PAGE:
Were you on the debate team in high school? Were you really effective at convincing your parent or guardian to let you do things that you shouldn’t have been doing? How are your objection-handling skills? Can you flip a no into a go?

When working on short sales, there is one aspect of the process that may require those excellent negotiation or debate skills: disputing the property value. In a short sale, the short sale lender sends an appraiser or broker to the property and this individual conducts a Broker Price Opinion or an appraisal, using special forms provided by the short sale lender.

After this individual completes the Broker Price Opinion or the appraisal, he or she will return it to the short sale lender. Shortly thereafter, the short sale lender will be ready to talk about the purchase price. Will the lender accept the offer on the table or is the lender looking for more? If the lender is seeking an offer for a lot more than the one on the table, mentally prepare for the fact that you will need to conduct a value dispute.

Value Dispute Process

While each of the different short sale lenders (including Fannie Mae) has their own policies and procedures for value dispute, all these procedures have some things in common. Follow the steps below in order to conduct an effective value dispute.

  1. Inquire about forms. Ask your short sale lender if there are specific forms that you need to complete in order to conduct a value dispute. Obtain those forms if necessary.
  2. Gather information. Your goal is to convince the lender to accept the buyer’s offer, so you need to demonstrate that your offer is in line with the value of the property. Collect data that proves this point, such as reports from the MLS, Trulia, Zillow, or your local title company.
  3. Take photos. If there are parts of the property that are substandard and possibly were not revealed to the lender by the individual conducting the BPO, take photos of those items. Perhaps the kitchen has no flooring, or there is a 40-year old roof. Take photos to demonstrate these defects.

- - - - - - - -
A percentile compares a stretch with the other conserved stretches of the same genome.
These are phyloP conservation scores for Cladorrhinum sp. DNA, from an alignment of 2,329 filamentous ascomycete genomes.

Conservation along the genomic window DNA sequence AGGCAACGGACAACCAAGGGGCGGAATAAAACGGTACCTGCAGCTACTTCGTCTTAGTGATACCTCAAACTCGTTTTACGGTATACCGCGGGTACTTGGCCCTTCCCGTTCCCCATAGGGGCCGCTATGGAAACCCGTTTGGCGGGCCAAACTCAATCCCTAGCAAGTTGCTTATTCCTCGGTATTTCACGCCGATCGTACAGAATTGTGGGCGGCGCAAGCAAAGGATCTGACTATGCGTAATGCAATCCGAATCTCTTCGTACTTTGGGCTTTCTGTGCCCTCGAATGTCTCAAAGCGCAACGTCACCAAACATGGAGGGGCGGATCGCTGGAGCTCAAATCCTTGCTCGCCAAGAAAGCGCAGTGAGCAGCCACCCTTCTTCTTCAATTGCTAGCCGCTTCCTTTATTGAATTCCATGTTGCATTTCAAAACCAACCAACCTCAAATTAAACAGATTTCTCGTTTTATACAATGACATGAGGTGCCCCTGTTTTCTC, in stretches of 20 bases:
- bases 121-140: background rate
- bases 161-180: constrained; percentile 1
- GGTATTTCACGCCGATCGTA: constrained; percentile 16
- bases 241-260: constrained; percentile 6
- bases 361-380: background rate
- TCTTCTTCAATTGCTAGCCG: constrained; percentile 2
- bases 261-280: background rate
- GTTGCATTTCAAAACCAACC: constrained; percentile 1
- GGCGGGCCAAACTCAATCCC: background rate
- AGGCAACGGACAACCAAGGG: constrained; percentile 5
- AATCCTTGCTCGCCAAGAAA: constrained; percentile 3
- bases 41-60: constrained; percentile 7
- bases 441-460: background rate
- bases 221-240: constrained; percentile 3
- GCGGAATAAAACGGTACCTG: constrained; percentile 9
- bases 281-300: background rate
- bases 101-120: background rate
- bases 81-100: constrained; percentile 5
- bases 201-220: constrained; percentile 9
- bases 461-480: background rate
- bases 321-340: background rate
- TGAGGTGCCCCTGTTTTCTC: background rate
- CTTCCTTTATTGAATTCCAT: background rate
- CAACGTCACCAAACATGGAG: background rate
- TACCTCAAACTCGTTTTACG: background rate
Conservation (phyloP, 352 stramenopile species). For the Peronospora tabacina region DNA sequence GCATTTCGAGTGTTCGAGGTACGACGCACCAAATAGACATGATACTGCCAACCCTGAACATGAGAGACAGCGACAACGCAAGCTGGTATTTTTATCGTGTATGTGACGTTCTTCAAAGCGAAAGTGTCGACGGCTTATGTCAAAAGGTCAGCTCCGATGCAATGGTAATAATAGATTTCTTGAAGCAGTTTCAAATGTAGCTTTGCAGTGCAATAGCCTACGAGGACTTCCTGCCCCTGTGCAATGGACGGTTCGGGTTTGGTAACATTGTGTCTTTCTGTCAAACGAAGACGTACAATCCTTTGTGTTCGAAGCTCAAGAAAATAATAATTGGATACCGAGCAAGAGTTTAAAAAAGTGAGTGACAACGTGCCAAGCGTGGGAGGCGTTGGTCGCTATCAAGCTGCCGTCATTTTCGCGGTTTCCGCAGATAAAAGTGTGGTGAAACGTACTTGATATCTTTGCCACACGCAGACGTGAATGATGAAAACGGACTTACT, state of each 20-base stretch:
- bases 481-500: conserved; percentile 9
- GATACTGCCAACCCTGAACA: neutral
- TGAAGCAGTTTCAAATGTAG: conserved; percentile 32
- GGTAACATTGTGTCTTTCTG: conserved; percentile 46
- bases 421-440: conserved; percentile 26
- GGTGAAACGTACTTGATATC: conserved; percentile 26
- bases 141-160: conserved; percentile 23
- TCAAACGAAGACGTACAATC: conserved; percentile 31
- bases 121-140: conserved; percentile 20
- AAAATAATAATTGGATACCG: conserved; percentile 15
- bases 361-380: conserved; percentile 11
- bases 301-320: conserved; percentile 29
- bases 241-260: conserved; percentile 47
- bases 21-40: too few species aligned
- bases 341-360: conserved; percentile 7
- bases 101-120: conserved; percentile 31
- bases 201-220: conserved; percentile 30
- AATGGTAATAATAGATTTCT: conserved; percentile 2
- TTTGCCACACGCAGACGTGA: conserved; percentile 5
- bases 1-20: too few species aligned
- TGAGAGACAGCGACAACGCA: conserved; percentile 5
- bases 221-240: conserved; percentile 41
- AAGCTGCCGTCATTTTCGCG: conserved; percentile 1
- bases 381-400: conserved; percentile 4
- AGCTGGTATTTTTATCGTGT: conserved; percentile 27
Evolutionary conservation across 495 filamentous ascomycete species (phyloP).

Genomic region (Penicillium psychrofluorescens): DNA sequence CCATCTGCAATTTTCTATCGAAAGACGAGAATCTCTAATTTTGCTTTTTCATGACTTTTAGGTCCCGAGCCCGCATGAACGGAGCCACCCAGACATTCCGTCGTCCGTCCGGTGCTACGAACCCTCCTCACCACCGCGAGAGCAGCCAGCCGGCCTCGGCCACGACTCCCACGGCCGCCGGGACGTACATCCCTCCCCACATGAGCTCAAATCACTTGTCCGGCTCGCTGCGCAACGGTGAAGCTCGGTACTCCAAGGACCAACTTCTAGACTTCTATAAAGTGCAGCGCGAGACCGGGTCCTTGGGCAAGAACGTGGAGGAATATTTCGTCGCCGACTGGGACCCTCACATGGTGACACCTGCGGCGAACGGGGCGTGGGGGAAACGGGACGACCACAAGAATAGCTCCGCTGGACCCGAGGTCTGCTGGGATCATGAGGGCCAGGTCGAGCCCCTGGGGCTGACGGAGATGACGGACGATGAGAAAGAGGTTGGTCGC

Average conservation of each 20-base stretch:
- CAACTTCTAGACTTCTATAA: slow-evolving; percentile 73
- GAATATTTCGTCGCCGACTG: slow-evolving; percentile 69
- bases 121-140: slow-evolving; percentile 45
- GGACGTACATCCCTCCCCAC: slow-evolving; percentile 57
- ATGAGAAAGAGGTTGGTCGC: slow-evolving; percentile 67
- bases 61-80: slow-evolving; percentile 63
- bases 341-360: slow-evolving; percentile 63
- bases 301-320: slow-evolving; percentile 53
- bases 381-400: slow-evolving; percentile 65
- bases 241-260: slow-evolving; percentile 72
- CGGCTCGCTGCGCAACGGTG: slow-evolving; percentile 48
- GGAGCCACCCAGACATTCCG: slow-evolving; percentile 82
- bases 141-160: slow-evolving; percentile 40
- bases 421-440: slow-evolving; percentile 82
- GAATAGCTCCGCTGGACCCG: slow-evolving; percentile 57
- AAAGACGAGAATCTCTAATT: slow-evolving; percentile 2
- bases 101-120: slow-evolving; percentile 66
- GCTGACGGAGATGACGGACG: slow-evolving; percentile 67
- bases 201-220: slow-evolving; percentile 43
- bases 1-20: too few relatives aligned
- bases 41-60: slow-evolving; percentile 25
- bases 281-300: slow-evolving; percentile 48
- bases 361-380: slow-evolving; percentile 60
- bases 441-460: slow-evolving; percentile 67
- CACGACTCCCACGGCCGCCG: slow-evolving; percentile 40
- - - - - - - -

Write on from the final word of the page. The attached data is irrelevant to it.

4. Obtain bids. For any defects on the property, obtain a minimum of two bids from licensed contractors. For example, obtain two bids from roofers or structural engineers if necessary
  5. Write a report. Think back to high school English class if necessary. Write a short essay that references your information, photos, and bids, and explains how these items support your buyer’s value. This is not something that you whip up in five minutes. Spend time preparing a compelling appeal.

It is entirely possible that some lenders will not be particularly open-minded when it comes to valuation dispute. However, more times than not, an effective value dispute leads to short sale approval.

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Short sale standoffs: how to avoid getting hit

The short sale process can feel a lot like a wild west standoff, but there are ways to come out victorious, so let’s talk about those methods:



short sales standoff

short sales standoff

What is a short sale standoff?

If you are a short sale listing agent, a short sale processor, or a short sale negotiator then you probably already know about the short sale standoff. That’s when you are processing a short sale with more than one lien holder and neither will agree to the terms offered by the other. Or… better yet, each one will not move any further in the short sale process until they see the short sale approval letter from the other lien holder.

Scenario #1 – You are processing a short sale with two different mortgage-servicing companies. Bank 1 employees tell you that they will proceed with the short sale, and they will offer Bank 2 a certain amount to release their lien. You call Bank 2 and tell them the good news. Unfortunately, the folks at Bank 2 want more money. If Bank 1 and Bank 2 do not agree, then you are in a standoff.

Scenario #2 – You are processing a short sale with two different mortgage-servicing companies. Bank 1 employees tell you that they cannot generate your approval letter until you present them with the approval letter from Bank 2. Bank 2 employees tell you the exact same thing. Clearly, in this situation, you are in a standoff.

How to Avoid the Standoff